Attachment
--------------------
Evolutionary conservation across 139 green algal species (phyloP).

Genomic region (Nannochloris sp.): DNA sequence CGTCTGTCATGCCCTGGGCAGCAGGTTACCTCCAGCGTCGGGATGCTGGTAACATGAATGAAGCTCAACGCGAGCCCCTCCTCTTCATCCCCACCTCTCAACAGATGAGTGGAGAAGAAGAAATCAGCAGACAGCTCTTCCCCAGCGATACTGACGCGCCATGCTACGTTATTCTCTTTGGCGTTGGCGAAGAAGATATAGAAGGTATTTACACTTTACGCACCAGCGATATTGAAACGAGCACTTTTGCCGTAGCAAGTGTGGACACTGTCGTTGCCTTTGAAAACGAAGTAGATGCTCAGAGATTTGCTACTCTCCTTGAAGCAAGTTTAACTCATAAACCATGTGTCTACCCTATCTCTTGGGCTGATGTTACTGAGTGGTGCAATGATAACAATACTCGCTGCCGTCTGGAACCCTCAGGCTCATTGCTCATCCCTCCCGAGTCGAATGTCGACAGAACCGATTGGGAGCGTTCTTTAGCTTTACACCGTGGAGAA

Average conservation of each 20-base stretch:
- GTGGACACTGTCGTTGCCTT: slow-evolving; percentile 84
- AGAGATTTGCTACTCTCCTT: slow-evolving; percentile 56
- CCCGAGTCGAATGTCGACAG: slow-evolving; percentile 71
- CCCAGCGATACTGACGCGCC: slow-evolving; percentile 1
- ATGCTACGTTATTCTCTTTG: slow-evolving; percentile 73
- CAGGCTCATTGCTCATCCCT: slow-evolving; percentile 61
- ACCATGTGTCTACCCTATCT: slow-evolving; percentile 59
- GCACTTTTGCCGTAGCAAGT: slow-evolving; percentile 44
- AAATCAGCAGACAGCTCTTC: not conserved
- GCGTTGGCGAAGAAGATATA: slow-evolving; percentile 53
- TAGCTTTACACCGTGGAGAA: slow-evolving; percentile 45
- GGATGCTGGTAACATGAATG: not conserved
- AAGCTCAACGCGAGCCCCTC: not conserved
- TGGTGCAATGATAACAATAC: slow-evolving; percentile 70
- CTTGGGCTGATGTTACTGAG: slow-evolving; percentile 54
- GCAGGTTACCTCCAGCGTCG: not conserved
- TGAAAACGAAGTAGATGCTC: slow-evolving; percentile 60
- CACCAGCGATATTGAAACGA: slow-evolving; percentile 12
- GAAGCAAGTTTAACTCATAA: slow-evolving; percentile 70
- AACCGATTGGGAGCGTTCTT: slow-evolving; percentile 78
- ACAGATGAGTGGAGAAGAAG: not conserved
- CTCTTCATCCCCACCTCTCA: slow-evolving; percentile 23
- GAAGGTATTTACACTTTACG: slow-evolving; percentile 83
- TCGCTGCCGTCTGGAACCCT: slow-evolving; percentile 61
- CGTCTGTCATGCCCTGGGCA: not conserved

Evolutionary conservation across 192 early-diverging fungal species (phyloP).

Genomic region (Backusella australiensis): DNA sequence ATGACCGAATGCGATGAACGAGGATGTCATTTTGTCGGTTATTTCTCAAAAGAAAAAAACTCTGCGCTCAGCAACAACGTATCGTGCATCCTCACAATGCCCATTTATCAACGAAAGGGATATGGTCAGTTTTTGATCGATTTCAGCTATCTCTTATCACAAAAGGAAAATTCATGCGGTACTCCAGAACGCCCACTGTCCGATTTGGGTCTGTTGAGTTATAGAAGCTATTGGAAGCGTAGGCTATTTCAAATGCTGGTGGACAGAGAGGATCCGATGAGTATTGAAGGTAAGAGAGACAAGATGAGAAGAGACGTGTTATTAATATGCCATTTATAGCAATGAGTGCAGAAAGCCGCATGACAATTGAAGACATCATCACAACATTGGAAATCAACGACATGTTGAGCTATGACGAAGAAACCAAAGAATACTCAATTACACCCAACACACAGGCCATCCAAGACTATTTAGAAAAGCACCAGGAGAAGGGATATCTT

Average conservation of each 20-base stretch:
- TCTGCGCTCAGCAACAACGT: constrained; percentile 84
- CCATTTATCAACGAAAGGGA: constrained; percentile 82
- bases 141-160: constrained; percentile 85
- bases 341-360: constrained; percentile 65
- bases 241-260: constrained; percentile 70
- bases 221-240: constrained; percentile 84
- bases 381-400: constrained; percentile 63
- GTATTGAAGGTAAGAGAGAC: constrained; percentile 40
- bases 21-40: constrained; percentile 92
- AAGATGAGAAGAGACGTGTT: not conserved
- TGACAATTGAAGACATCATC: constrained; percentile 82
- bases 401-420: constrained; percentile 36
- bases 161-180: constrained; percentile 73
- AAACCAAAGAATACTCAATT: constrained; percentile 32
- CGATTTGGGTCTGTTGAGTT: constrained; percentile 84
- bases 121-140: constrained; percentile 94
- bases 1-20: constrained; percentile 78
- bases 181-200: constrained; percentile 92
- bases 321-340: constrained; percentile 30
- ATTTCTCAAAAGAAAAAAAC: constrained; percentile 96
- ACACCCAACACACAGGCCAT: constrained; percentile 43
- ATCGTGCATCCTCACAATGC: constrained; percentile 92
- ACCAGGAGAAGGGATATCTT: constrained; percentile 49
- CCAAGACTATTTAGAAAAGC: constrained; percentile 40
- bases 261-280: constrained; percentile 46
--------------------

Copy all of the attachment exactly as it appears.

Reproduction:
Evolutionary conservation across 139 green algal species (phyloP).

Genomic region (Nannochloris sp.): DNA sequence CGTCTGTCATGCCCTGGGCAGCAGGTTACCTCCAGCGTCGGGATGCTGGTAACATGAATGAAGCTCAACGCGAGCCCCTCCTCTTCATCCCCACCTCTCAACAGATGAGTGGAGAAGAAGAAATCAGCAGACAGCTCTTCCCCAGCGATACTGACGCGCCATGCTACGTTATTCTCTTTGGCGTTGGCGAAGAAGATATAGAAGGTATTTACACTTTACGCACCAGCGATATTGAAACGAGCACTTTTGCCGTAGCAAGTGTGGACACTGTCGTTGCCTTTGAAAACGAAGTAGATGCTCAGAGATTTGCTACTCTCCTTGAAGCAAGTTTAACTCATAAACCATGTGTCTACCCTATCTCTTGGGCTGATGTTACTGAGTGGTGCAATGATAACAATACTCGCTGCCGTCTGGAACCCTCAGGCTCATTGCTCATCCCTCCCGAGTCGAATGTCGACAGAACCGATTGGGAGCGTTCTTTAGCTTTACACCGTGGAGAA

Average conservation of each 20-base stretch:
- GTGGACACTGTCGTTGCCTT: slow-evolving; percentile 84
- AGAGATTTGCTACTCTCCTT: slow-evolving; percentile 56
- CCCGAGTCGAATGTCGACAG: slow-evolving; percentile 71
- CCCAGCGATACTGACGCGCC: slow-evolving; percentile 1
- ATGCTACGTTATTCTCTTTG: slow-evolving; percentile 73
- CAGGCTCATTGCTCATCCCT: slow-evolving; percentile 61
- ACCATGTGTCTACCCTATCT: slow-evolving; percentile 59
- GCACTTTTGCCGTAGCAAGT: slow-evolving; percentile 44
- AAATCAGCAGACAGCTCTTC: not conserved
- GCGTTGGCGAAGAAGATATA: slow-evolving; percentile 53
- TAGCTTTACACCGTGGAGAA: slow-evolving; percentile 45
- GGATGCTGGTAACATGAATG: not conserved
- AAGCTCAACGCGAGCCCCTC: not conserved
- TGGTGCAATGATAACAATAC: slow-evolving; percentile 70
- CTTGGGCTGATGTTACTGAG: slow-evolving; percentile 54
- GCAGGTTACCTCCAGCGTCG: not conserved
- TGAAAACGAAGTAGATGCTC: slow-evolving; percentile 60
- CACCAGCGATATTGAAACGA: slow-evolving; percentile 12
- GAAGCAAGTTTAACTCATAA: slow-evolving; percentile 70
- AACCGATTGGGAGCGTTCTT: slow-evolving; percentile 78
- ACAGATGAGTGGAGAAGAAG: not conserved
- CTCTTCATCCCCACCTCTCA: slow-evolving; percentile 23
- GAAGGTATTTACACTTTACG: slow-evolving; percentile 83
- TCGCTGCCGTCTGGAACCCT: slow-evolving; percentile 61
- CGTCTGTCATGCCCTGGGCA: not conserved

Evolutionary conservation across 192 early-diverging fungal species (phyloP).

Genomic region (Backusella australiensis): DNA sequence ATGACCGAATGCGATGAACGAGGATGTCATTTTGTCGGTTATTTCTCAAAAGAAAAAAACTCTGCGCTCAGCAACAACGTATCGTGCATCCTCACAATGCCCATTTATCAACGAAAGGGATATGGTCAGTTTTTGATCGATTTCAGCTATCTCTTATCACAAAAGGAAAATTCATGCGGTACTCCAGAACGCCCACTGTCCGATTTGGGTCTGTTGAGTTATAGAAGCTATTGGAAGCGTAGGCTATTTCAAATGCTGGTGGACAGAGAGGATCCGATGAGTATTGAAGGTAAGAGAGACAAGATGAGAAGAGACGTGTTATTAATATGCCATTTATAGCAATGAGTGCAGAAAGCCGCATGACAATTGAAGACATCATCACAACATTGGAAATCAACGACATGTTGAGCTATGACGAAGAAACCAAAGAATACTCAATTACACCCAACACACAGGCCATCCAAGACTATTTAGAAAAGCACCAGGAGAAGGGATATCTT

Average conservation of each 20-base stretch:
- TCTGCGCTCAGCAACAACGT: constrained; percentile 84
- CCATTTATCAACGAAAGGGA: constrained; percentile 82
- bases 141-160: constrained; percentile 85
- bases 341-360: constrained; percentile 65
- bases 241-260: constrained; percentile 70
- bases 221-240: constrained; percentile 84
- bases 381-400: constrained; percentile 63
- GTATTGAAGGTAAGAGAGAC: constrained; percentile 40
- bases 21-40: constrained; percentile 92
- AAGATGAGAAGAGACGTGTT: not conserved
- TGACAATTGAAGACATCATC: constrained; percentile 82
- bases 401-420: constrained; percentile 36
- bases 161-180: constrained; percentile 73
- AAACCAAAGAATACTCAATT: constrained; percentile 32
- CGATTTGGGTCTGTTGAGTT: constrained; percentile 84
- bases 121-140: constrained; percentile 94
- bases 1-20: constrained; percentile 78
- bases 181-200: constrained; percentile 92
- bases 321-340: constrained; percentile 30
- ATTTCTCAAAAGAAAAAAAC: constrained; percentile 96
- ACACCCAACACACAGGCCAT: constrained; percentile 43
- ATCGTGCATCCTCACAATGC: constrained; percentile 92
- ACCAGGAGAAGGGATATCTT: constrained; percentile 49
- CCAAGACTATTTAGAAAAGC: constrained; percentile 40
- bases 261-280: constrained; percentile 46